California’s prohibition of possession of assault weapons (Pen. Code, § 30605) does not violate the Second Amendment as construed by District of Columbia v. Heller (2008) 554 U.S. 570. Armed with an AR-15 style rifle and two other firearms, defendant drove from San Jose to his former friend’s house in Manteca and fired shots into the occupied home. A jury found defendant guilty of numerous firearm-related charges, including possession of an assault weapon. On appeal, defendant argued that section 30605 violated his Second Amendment right to bear arms. Held: Affirmed on this point. The “core lawful purpose” of the Second Amendment is self-defense. The right to keep and bear arms is not unlimited, but extends only to certain types of weapons. Like the military M-16 rifle at issue in Heller, an AR-15 style rifle is a “dangerous and unusual” weapon that, in California, is “not typically possessed by law-abiding citizens for lawful purposes.” Thus, under Heller, it is not protected by the Second Amendment. Further, there is no interpretation of the facts that suggests defendant here was acting as a law-abiding citizen who possessed his AR-15 rifle for lawful purposes, such as self-defense. The court distinguished N.Y. State Rifle & Pistol Assn., Inc. v. Bruen (2022) __ U.S. __ [213 L.Ed.2d 387], on which defendant relied. Bruen did not create a new test applicable to Second Amendment challenges to firearm regulations, as defendant asserted, but rather applied and clarified the standard set forth in Heller.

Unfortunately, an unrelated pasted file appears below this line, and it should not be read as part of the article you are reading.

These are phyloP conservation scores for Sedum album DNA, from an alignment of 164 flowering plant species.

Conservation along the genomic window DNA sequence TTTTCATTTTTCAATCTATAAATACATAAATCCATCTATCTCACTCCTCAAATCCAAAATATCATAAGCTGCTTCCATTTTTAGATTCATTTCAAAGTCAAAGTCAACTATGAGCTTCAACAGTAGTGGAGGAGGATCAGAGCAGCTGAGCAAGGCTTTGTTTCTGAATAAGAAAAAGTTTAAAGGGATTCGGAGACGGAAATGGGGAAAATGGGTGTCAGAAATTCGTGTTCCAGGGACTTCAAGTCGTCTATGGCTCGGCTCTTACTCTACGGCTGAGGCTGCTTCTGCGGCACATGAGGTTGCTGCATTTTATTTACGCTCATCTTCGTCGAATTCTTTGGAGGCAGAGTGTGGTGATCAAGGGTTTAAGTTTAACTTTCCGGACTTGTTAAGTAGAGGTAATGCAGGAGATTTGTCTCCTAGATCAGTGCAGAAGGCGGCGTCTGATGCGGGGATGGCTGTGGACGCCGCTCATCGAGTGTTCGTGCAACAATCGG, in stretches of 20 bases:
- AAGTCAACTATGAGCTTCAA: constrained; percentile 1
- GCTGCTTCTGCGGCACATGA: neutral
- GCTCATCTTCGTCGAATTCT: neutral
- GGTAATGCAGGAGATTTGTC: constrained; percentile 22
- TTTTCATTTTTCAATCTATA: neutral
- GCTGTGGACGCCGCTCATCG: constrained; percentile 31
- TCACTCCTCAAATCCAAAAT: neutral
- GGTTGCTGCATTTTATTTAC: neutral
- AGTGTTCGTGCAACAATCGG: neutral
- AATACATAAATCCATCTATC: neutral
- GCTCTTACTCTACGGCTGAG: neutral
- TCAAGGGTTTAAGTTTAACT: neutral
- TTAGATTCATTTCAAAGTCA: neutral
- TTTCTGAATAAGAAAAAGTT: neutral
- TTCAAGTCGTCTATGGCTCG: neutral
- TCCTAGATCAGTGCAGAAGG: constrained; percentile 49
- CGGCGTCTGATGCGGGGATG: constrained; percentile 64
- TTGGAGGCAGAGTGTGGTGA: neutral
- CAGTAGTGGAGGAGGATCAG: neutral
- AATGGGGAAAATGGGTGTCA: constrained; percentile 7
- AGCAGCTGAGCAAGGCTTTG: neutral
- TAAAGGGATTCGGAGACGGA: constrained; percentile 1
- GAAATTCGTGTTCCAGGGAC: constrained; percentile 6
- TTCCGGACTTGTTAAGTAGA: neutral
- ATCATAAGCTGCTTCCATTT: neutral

The full opinion is available on the court’s website here: https://www.courts.ca.gov/opinions/documents/C095234.PDF